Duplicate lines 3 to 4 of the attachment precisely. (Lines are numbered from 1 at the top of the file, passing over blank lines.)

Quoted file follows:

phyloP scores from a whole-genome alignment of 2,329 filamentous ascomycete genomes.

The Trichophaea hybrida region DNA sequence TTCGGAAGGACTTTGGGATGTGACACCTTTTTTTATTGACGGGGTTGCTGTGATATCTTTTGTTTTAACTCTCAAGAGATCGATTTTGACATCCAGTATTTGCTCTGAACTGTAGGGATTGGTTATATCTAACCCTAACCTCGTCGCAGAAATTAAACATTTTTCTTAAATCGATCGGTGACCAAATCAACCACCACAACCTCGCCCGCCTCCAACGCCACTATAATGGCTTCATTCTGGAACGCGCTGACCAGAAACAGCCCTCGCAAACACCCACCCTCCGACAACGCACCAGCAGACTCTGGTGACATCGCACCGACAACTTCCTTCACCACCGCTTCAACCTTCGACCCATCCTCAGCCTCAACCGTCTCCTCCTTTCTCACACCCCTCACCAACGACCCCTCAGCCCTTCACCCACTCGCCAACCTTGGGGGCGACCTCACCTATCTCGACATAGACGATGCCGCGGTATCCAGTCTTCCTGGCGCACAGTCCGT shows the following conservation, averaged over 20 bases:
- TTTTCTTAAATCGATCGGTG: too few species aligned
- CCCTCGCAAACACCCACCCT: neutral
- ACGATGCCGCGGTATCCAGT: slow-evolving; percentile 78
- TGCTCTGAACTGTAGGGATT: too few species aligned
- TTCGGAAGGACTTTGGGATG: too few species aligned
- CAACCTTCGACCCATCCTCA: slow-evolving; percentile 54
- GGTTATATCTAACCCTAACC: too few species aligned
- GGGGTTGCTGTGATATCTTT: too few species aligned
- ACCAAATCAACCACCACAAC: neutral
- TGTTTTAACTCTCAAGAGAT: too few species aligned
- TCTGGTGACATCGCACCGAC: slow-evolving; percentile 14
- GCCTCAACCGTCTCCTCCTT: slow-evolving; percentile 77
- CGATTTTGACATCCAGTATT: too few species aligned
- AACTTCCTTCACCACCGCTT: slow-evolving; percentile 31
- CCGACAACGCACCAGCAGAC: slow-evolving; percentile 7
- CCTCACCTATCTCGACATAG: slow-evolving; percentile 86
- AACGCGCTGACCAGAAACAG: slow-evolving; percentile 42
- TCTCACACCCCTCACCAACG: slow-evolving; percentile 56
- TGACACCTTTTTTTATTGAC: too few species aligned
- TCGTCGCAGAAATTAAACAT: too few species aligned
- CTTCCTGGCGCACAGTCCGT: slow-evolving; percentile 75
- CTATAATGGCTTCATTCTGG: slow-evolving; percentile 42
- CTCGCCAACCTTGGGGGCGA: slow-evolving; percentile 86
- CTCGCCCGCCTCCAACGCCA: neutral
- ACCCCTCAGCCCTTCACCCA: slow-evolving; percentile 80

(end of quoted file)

- TTTTCTTAAATCGATCGGTG: too few species aligned
- CCCTCGCAAACACCCACCCT: neutral